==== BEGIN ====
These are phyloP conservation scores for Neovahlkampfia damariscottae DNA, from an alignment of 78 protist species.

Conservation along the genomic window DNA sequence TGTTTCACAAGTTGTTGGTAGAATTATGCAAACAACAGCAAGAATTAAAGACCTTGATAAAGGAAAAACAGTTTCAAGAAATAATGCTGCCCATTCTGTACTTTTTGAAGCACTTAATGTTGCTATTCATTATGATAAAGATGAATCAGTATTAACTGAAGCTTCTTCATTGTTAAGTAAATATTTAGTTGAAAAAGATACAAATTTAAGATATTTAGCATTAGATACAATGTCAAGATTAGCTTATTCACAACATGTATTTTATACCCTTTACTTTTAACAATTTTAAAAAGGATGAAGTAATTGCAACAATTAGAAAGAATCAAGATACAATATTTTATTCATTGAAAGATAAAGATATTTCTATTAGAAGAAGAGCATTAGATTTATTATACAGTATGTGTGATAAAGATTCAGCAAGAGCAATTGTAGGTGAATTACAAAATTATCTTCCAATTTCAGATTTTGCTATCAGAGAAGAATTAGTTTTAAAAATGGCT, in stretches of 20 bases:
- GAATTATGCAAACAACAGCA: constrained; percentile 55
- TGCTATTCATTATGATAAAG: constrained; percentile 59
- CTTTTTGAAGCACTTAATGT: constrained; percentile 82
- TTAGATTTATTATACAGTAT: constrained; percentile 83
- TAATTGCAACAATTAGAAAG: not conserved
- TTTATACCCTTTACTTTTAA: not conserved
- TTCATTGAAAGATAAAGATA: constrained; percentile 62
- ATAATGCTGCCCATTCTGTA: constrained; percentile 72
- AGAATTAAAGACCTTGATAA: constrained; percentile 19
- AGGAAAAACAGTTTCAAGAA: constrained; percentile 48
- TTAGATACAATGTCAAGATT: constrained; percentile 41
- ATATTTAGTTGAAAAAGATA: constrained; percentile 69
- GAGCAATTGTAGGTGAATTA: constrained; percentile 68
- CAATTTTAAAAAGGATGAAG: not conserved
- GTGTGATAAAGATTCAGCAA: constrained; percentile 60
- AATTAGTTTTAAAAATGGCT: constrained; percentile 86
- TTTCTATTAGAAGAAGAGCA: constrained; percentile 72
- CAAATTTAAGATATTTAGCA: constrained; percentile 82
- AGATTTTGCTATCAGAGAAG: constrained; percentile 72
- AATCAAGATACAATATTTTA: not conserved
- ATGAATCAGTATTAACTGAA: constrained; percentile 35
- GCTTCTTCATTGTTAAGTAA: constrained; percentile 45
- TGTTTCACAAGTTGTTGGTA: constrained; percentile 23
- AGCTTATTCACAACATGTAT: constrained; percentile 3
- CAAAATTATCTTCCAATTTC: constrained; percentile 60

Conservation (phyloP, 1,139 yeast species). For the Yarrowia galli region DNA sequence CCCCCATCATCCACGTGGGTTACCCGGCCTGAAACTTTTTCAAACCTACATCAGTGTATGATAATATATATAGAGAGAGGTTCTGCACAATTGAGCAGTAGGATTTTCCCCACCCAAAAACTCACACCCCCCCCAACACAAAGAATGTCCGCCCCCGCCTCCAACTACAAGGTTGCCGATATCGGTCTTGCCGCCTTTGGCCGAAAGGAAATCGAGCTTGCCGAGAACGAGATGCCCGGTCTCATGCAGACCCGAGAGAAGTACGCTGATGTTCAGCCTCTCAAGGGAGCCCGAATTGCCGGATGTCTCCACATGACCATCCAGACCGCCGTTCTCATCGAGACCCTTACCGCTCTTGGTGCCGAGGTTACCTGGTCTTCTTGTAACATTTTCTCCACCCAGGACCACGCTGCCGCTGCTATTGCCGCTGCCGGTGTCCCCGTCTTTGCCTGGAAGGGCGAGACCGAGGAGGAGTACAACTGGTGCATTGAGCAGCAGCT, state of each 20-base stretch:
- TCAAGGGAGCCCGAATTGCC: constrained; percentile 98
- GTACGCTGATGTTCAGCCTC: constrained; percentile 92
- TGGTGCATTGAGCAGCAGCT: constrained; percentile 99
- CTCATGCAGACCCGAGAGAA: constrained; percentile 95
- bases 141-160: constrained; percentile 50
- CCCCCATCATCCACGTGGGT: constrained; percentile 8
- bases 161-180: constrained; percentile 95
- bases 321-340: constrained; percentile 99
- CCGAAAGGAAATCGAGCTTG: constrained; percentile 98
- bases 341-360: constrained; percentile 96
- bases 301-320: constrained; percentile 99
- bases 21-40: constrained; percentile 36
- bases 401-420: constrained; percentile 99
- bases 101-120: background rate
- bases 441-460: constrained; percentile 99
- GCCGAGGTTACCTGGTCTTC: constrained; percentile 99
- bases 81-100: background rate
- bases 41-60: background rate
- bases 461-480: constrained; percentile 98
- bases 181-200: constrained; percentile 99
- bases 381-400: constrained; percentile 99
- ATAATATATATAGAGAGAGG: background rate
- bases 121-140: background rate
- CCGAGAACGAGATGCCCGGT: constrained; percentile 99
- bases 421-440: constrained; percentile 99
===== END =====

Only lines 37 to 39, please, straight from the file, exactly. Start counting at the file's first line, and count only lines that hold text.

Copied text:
- CCGAAAGGAAATCGAGCTTG: constrained; percentile 98
- bases 341-360: constrained; percentile 96
- bases 301-320: constrained; percentile 99